Art Quiz: The Answer is Mikhail Fyodorovich Larionov

I’d never heard of Rayonism before… which is hardly surprising. I don’t have much background in art history, and what little I have learned has focused on tonalism and impressionism. The more avant-garde art movements have been well beyond the scope of my studies to this point.

In an earlier art quiz feature, the topic was futurism, and while I found it interesting, I realized I wasn’t a huge fan of art that focused on futuristic topics. Now, with today’s question, we’re re-visiting futurism, but in a very different way and in a very different part of the world.

Rayonism, you see, although related to futuristic art, was an abstract art form that developed in Russia. It was named by the “cubo-futurists” Mikhail Larionov and his life-long partner, Natalia Goncharova. Rayonism is consider to be one of the first abstract art movements to originate in Russia.

The idea behind rayonism was to create art from the “interacting linear forms derived from rays of light.” That definition comes from The Tate.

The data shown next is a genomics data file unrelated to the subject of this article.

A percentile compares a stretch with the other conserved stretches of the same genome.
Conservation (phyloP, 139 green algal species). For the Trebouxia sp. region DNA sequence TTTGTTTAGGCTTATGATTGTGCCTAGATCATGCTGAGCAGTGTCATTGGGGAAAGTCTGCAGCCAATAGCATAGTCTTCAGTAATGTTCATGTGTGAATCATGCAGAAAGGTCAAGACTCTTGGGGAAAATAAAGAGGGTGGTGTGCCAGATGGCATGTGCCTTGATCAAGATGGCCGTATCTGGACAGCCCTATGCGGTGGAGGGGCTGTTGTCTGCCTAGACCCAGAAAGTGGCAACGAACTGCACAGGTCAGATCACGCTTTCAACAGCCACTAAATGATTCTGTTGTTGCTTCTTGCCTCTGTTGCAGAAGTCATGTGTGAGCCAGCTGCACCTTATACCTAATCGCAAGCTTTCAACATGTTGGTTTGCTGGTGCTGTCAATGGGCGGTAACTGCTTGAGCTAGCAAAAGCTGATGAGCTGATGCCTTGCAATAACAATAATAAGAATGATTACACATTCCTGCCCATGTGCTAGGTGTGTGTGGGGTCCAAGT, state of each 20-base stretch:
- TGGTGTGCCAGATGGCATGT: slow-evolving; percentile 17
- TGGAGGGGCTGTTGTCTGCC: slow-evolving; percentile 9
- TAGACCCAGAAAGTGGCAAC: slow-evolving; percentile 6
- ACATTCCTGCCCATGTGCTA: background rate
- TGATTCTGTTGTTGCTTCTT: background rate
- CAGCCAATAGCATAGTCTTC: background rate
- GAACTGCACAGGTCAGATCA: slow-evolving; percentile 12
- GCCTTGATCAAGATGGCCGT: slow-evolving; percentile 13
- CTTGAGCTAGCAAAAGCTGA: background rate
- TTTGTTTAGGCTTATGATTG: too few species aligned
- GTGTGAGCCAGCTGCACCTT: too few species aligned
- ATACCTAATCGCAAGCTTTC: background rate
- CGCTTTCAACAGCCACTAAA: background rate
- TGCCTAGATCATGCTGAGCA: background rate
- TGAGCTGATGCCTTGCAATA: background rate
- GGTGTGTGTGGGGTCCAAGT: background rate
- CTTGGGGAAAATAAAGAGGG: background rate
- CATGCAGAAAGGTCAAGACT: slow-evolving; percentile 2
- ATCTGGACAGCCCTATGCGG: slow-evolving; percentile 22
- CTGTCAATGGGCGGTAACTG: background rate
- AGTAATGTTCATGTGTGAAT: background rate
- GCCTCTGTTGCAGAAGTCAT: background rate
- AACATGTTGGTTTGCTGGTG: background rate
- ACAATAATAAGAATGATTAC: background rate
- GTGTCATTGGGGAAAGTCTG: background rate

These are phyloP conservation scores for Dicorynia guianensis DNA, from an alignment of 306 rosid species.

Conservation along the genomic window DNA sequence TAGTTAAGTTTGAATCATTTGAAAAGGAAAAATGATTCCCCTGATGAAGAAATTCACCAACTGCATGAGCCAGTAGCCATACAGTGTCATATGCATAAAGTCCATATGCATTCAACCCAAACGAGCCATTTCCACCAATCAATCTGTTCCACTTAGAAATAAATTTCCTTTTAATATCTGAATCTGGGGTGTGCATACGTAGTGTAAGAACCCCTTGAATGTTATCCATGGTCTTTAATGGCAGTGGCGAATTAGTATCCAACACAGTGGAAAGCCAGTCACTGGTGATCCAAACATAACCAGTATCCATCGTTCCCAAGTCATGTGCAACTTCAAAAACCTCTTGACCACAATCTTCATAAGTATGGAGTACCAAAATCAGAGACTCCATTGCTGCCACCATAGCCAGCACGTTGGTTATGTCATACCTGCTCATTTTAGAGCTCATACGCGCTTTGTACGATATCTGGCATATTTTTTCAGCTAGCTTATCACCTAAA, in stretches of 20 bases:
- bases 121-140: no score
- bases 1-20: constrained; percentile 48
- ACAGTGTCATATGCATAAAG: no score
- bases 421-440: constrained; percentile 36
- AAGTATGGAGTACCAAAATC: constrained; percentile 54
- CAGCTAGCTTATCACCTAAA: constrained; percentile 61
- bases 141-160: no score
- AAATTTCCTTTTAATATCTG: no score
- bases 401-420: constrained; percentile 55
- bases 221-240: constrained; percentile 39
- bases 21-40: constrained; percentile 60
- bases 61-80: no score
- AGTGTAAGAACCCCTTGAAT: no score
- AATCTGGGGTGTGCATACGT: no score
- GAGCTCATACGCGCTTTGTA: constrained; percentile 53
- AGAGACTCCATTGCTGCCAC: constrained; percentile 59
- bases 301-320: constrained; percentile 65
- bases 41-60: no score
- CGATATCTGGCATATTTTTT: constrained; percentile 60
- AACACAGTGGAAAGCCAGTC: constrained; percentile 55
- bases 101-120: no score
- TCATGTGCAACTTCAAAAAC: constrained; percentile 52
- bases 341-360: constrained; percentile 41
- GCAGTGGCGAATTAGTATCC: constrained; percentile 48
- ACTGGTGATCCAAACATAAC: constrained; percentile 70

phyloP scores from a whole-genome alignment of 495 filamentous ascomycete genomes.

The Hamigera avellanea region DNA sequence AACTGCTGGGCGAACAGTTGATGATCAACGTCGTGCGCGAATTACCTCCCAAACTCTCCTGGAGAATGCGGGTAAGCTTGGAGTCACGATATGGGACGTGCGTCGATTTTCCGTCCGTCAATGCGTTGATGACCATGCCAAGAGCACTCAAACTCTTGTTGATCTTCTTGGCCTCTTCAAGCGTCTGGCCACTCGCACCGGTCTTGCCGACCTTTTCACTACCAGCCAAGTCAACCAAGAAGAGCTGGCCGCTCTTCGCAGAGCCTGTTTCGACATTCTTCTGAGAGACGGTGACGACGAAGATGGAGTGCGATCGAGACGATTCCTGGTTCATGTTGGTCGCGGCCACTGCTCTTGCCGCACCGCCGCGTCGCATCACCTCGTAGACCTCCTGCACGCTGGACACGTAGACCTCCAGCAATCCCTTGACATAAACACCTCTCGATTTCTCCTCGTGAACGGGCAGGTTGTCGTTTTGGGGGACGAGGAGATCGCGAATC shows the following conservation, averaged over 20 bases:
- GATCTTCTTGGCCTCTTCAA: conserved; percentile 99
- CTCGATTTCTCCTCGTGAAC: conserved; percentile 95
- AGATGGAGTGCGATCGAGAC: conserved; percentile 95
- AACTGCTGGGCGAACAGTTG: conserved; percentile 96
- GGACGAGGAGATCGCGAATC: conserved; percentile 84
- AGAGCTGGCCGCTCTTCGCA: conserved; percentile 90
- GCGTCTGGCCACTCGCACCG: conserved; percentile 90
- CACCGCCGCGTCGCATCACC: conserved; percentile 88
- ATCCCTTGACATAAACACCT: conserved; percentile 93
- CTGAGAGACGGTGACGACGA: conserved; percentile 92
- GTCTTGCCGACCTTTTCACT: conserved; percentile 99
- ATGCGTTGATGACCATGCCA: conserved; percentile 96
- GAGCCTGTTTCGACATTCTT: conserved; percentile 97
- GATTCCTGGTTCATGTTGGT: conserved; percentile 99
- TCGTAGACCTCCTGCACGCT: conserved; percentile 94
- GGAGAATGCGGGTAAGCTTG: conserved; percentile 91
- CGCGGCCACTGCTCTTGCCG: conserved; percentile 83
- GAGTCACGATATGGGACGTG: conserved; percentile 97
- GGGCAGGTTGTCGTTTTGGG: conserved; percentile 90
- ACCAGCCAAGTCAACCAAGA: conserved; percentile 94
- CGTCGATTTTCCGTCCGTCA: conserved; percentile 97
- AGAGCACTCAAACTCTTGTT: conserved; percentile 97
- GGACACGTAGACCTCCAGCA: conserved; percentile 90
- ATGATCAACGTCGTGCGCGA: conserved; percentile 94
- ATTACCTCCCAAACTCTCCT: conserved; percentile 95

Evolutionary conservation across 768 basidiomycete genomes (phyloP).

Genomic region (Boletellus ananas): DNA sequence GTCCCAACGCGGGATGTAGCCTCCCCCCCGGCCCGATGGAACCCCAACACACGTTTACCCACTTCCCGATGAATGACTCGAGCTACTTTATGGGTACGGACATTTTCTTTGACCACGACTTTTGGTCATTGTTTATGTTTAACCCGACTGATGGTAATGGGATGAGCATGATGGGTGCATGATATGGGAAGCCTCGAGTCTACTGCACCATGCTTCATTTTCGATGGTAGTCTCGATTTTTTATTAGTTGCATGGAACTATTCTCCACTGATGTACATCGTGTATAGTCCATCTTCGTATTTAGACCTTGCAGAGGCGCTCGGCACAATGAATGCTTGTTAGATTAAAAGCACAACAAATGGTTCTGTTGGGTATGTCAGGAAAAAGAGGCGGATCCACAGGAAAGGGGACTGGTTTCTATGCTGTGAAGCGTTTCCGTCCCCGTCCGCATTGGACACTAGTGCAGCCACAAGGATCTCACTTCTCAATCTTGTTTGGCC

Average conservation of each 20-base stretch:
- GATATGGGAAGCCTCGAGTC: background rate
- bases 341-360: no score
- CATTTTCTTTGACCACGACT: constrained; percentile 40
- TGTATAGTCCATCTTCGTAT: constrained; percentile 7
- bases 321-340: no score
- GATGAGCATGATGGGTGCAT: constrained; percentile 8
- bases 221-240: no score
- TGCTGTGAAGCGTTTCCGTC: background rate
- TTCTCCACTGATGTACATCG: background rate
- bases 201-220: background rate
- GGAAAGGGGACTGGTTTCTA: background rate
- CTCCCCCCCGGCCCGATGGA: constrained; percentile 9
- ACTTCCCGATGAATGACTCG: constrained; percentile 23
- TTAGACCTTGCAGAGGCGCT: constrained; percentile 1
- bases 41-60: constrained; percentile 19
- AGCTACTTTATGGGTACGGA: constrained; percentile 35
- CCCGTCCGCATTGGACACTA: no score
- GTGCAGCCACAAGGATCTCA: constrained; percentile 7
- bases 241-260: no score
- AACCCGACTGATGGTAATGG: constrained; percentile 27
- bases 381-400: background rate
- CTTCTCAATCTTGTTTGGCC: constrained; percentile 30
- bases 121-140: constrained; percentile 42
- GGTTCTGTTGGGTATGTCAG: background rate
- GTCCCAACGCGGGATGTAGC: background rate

Nocturne c.1913-4 Mikhail Larionov 1881-1964 Presented by Eugene Mollo and the artist 1953 http://www.tate.org.uk/art/work/N06192

The painting shown above, Nocturne, was described by the artist in this way:

This painting was inspired by the dusk at Odessa. It is a problem of the combination of staircases, interiors and exteriors of houses and represents the pressure of the body of dark colours on the semi-light tones. The problem of this painting is to organise these tones in a certain order. It is the conflict of the semi-light rays with the dark rays.

His partner, Natalia Goncharova painted this work, titled “Rayonist Composition”.

 

Now, I have to show one of my own “abstract artworks” here. Although I had never heard of rayonism until taking this quiz, I actually seem to have painted several rather “rayonist” abstracts in the past.

Primary Madness” was also based on the idea of using “rays” of color, and I had a lot of fun painting it.

Even earlier was “The Light of Day” painted in August 2018.

Neither photo is very good. You can’t really see the broad brush strokes. I just found it quite interesting to think that I’d been painting in a “Russian abstract” style without even knowing it.

So, today I’ve learned quite a bit about art history, and while I’m not a fan of futuristic art, maybe I do like futuristic abstracts. It’s always fun to learn something new, and I hope you’ve enjoyed this “Art Quiz” feature, too.

 

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